This isn’t just the complaint of one policy-minded campaign staffer. In dozens of conversations I’ve had with 2020 candidates, campaign aides, reporters, and political operatives, there’s been a consensus: Pretty much everyone says they hate the Democratic presidential debates. The candidates hate them. The campaigns hate them. The reporters hate them. The staff of the Democratic National Committee, which is responsible for putting them on, hates them too. On top of all that, viewership is dropping: from 18 million in June to 14 million in September.
Their reasons range from the logistical to the philosophical. The debates suck up time: Candidates and their top aides spend weeks practicing one-liners and potential comebacks. They suck up money: Campaign aides estimate that each team spends at least $20,000 on flights, hotels, and other expenses to bring the candidate, advisers, and prominent supporters to each site—and some spend much, much more. Campaigns don’t see the debates as having much payoff in connecting with the voters who will shape the party’s nomination process most: DNC rules dictate that debates can’t yet be held in any of the early-voting states. And they don’t cover all the subjects campaigns want to discuss: Several topics, such as health care, have been picked over repeatedly, while others, including the economy, haven’t been touched on much at all.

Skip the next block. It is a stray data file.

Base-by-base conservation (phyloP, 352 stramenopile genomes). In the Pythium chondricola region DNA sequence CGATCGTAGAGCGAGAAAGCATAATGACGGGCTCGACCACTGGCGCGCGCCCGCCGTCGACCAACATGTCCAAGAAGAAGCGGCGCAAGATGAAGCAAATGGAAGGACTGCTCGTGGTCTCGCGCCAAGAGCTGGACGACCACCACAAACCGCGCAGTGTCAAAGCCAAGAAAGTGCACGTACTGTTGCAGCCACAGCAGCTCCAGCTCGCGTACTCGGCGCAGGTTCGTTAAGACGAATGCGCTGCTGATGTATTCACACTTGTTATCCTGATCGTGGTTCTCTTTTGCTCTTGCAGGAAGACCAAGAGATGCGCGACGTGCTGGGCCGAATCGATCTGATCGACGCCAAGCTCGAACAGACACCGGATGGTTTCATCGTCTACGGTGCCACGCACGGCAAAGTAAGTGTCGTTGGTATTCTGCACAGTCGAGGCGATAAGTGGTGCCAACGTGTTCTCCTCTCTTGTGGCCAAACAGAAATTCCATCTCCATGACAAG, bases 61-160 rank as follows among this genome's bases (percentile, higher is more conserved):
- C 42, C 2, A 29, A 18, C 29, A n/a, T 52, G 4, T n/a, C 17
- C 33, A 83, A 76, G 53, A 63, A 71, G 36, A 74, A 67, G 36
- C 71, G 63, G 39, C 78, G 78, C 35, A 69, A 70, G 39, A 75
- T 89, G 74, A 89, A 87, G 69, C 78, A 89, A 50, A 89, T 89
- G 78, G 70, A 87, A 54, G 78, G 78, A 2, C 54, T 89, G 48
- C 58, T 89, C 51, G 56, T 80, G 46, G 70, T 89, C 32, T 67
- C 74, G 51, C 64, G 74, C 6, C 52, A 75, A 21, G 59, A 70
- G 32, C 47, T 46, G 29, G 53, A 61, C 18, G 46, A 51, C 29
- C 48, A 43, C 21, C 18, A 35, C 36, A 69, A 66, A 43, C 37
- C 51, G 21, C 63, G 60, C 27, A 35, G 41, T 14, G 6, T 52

“The candidates and the campaigns probably only agree on two things in this race: First, we have to beat Trump. And second, debates with 10 people every month are a complete waste of time,” said an aide who helped prep one of the candidates onstage for the three debates, and who, like others I talked with for this story, spoke on the condition of anonymity out of concern for the professional consequences of sharing their grievances.
Months before much of the country has tuned in to the election, the debates have already exhausted the people most involved in the process. Yet next month, the Tuesday after Columbus Day, everyone will do it again. This time in Ohio. And it’s likely, since more than 10 candidates have qualified so far, to go back to being a two-night exercise, so pencil it in for Wednesday too.
“Debates suck,” said one Democratic operative who’s attended each debate. “I mean, it’s fun to hang out and drink with friends in a city that’s not D.C. Sucks otherwise on all levels.”
Has any element in a debate so far counted as a good use of candidates’ time or as a worthwhile discussion? I posed that question to an aide who’s been prepping one of the leading candidates. “Absolutely not,” the aide said. “It’s so much on the performance art of this, and we’ve lost the substantive debates we should have.”
Within minutes of the end of last week’s debate, commentators declared that it hadn’t fundamentally altered the dynamics of the race—as if 150 unevenly distributed minutes onstage were ever really going to overturn months of campaigning. The only debate moment that’s really registered this year was when Senator Kamala Harris took on former Vice President Joe Biden in June over his record on mandatory busing, but that shook up the polls for only a few weeks.